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An Old Paling Fence


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#1 Ember

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Posted 07 November 2010 - 04:33 PM

Although they don't seem to be made much any more, there's not much that's more back yard Australia than the old 6 foot high paling fence. Some may choose to paint them mission brown. Others may stain them black or green. But I love that soft silver colour of natural weathered hardwood.

Measurements:
6 foot scales down to around 56mm
Panels are about 10 foot long - at scale around 96mm

I couldn't think of a better way to get a paling fence that looked right than to use the same construction methods used in the real thing.

Tools: Ruler, scalpel, craft saw, PVA glue, paint brushes & acrylic paints

I've used spruce for the supporting structure. The uprights are cut from 5mm square section. The rails are 3mm square. Palings are of balsa. I split mine from 10mm square section that I had to hand, hence the uneven thickness. My palings are actually too wide, but they look ok.

Step 1: Cut all wood to appropriate lengths. Cut notches in uprights to house rails.
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These have already been stained. The unstained wood can be seen in the background. I used equal parts ultra-marine blue, raw umber and black. But as I want the effect of a stain rather than a paint I've mixed in a clear glaze medium (available from art supply shop). As the same stain has been used on the balsa palings, I didn't want too much water in the mix, hence the glaze medium rather than thinning with water.

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Palings cut and stained. And some broken palings as well. It is an old fence, afterall.
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Step 2: Glue railings into uprights using PVA glue (undiluted).
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Step 3: Glue palings to rails.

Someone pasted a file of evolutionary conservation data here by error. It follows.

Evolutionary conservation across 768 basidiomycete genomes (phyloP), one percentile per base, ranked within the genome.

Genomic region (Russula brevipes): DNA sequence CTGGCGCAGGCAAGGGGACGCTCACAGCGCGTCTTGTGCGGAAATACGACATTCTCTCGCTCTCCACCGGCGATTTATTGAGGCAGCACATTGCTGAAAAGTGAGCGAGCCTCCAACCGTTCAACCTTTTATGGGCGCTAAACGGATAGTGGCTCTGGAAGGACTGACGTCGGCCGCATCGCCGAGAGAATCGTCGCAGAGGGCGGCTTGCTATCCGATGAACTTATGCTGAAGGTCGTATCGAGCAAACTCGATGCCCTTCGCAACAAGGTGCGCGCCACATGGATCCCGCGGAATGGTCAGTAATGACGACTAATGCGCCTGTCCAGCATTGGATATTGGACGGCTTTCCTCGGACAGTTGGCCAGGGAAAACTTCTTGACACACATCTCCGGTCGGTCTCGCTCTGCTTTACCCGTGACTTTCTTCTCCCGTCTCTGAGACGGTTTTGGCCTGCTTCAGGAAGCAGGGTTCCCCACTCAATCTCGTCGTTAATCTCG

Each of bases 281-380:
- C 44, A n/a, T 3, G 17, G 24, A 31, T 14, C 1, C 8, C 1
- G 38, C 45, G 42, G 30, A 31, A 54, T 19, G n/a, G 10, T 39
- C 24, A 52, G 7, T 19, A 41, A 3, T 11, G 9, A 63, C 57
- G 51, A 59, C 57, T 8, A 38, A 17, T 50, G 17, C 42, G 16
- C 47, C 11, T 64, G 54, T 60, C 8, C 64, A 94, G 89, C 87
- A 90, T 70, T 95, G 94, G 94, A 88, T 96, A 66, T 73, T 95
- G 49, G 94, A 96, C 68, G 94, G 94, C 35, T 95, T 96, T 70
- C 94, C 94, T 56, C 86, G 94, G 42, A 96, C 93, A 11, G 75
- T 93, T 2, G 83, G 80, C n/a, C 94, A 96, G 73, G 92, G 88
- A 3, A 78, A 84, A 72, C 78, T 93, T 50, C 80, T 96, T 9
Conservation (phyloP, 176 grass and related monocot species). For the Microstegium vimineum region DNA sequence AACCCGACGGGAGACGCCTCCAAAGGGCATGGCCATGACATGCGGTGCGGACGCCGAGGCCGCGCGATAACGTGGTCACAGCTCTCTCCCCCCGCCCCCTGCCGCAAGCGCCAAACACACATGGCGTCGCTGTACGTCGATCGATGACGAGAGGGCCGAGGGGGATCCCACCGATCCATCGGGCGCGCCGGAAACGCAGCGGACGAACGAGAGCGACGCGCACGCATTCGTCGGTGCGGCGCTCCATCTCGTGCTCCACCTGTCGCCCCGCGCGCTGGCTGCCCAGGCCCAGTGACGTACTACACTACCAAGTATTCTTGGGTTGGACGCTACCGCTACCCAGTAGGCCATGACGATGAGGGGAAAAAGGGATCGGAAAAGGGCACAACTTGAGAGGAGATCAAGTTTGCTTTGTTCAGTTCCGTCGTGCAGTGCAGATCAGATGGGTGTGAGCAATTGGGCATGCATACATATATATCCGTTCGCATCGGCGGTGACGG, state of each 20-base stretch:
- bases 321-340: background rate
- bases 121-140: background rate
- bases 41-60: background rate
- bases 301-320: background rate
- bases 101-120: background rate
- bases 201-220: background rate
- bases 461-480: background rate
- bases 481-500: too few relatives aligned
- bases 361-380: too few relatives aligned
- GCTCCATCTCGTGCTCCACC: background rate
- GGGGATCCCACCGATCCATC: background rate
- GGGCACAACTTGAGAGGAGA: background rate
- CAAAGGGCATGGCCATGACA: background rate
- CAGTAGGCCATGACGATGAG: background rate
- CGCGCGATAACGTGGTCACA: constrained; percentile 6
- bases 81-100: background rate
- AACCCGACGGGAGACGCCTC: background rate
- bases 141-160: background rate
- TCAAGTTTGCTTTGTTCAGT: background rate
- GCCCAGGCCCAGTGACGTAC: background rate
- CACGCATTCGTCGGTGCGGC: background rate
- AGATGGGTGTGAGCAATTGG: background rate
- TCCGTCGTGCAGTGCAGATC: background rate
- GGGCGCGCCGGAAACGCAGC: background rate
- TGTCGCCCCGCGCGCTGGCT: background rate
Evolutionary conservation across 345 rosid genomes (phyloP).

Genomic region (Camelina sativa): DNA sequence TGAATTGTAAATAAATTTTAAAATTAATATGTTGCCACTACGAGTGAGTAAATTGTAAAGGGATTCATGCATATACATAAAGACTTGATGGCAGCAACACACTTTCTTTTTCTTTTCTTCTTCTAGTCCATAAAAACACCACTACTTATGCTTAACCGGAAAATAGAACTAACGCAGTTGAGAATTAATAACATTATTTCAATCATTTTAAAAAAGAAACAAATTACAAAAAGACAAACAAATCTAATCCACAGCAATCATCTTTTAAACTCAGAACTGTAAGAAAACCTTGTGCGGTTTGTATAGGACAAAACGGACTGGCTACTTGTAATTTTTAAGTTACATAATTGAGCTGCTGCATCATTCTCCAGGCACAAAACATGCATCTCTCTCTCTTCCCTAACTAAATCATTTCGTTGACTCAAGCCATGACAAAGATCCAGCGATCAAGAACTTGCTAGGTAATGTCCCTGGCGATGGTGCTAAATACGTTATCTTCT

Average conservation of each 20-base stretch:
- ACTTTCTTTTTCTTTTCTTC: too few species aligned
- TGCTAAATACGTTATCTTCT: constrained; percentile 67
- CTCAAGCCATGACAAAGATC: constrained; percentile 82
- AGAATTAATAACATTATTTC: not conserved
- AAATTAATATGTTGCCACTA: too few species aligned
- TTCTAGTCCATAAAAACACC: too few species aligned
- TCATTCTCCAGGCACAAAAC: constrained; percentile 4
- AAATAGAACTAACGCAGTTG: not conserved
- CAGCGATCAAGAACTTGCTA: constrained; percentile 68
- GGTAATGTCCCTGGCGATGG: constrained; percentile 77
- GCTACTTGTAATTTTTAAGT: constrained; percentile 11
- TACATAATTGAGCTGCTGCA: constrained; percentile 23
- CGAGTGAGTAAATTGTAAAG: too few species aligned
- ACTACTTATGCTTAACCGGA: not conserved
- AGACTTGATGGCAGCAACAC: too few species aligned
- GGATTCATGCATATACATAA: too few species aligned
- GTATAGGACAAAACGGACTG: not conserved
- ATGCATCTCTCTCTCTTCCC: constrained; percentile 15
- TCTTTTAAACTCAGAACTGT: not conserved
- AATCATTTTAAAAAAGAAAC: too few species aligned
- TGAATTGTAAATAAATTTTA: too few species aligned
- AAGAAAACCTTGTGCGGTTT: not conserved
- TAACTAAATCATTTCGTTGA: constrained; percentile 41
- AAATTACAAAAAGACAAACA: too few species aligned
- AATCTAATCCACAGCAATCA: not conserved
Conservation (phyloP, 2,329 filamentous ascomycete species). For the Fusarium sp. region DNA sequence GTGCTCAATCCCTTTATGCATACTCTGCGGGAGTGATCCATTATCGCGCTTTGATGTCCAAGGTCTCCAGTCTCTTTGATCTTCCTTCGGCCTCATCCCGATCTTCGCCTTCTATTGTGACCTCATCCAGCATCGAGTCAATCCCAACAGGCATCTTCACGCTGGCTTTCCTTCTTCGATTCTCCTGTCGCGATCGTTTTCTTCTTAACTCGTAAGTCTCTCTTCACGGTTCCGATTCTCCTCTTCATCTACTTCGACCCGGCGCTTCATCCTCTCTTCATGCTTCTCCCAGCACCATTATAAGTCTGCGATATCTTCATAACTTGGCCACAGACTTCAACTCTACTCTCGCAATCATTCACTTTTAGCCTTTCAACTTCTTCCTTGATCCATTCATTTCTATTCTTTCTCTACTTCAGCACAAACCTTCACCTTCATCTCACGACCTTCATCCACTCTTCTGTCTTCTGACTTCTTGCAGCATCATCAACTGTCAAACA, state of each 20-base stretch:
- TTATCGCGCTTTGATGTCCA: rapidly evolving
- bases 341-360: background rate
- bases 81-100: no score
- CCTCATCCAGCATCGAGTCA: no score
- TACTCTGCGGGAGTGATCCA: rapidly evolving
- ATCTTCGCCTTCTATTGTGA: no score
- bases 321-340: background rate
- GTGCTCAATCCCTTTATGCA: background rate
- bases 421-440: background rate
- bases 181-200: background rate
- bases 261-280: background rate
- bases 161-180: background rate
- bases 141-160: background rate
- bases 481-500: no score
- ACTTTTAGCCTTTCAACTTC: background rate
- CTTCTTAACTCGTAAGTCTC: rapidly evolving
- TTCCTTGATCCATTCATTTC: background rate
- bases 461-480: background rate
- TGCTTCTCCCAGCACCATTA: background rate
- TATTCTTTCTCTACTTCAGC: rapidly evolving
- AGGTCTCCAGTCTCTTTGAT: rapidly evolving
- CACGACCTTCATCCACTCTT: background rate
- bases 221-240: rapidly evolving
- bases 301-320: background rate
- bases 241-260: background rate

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This will be a double layer 'privacy' paling fence. I've used a strip of cardboard cut a few mm narrower than the paling width to keep spacing between the palings constant.

Step 4: Add second layer of palings.
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First a fine bead of glue on either edge of the first layer.

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Then the paling goes on top.

Step 5: Admire the finished job while waiting for the glue to dry.
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The outside face.

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And detail of the inside.

To mount the fence in place I'll insert pins in the uprights (which I should've done first but I couldn't find my fine drill bits).

It's easy.

Cheers
Embs
Computers. They'll never catch on.

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Tiny Tyers Targa - The build saga continues - Aging wood - A recipe for staining wood - Don't take a fence - Step by step paling fence - An old shed for my new cars - Wooden garage under construction

#2 miveson

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Posted 07 November 2010 - 04:37 PM

Crikey Embs - you've outdone yourself on this one, that fence looks sensational, love the look of it and the random pailings.

Well done - I sincerely hope it's raining where you are, if it's sunny then I'd be very concerned.

Bravo.....

#3 KarKraft

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Posted 07 November 2010 - 04:53 PM

Very nifty.

I think I can see where you are going here. Old sheds, old paling fences...

#4 Ember

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Posted 07 November 2010 - 05:53 PM

Thanks boys.

It started as drizzly Miveson. But I spent a bit too much time in the sunshine yesterday playing official hanger on at the regional games yesterday. I figured I'd be best staying out of the brighter sun this afternoon. Got to scurry out tonight to assist with official medal presentations at the disabled netball in half an hour and again for the ballroom dancing at about 10pm. Fun, fun, fun. His Lordship is Games Patron for this year.
Computers. They'll never catch on.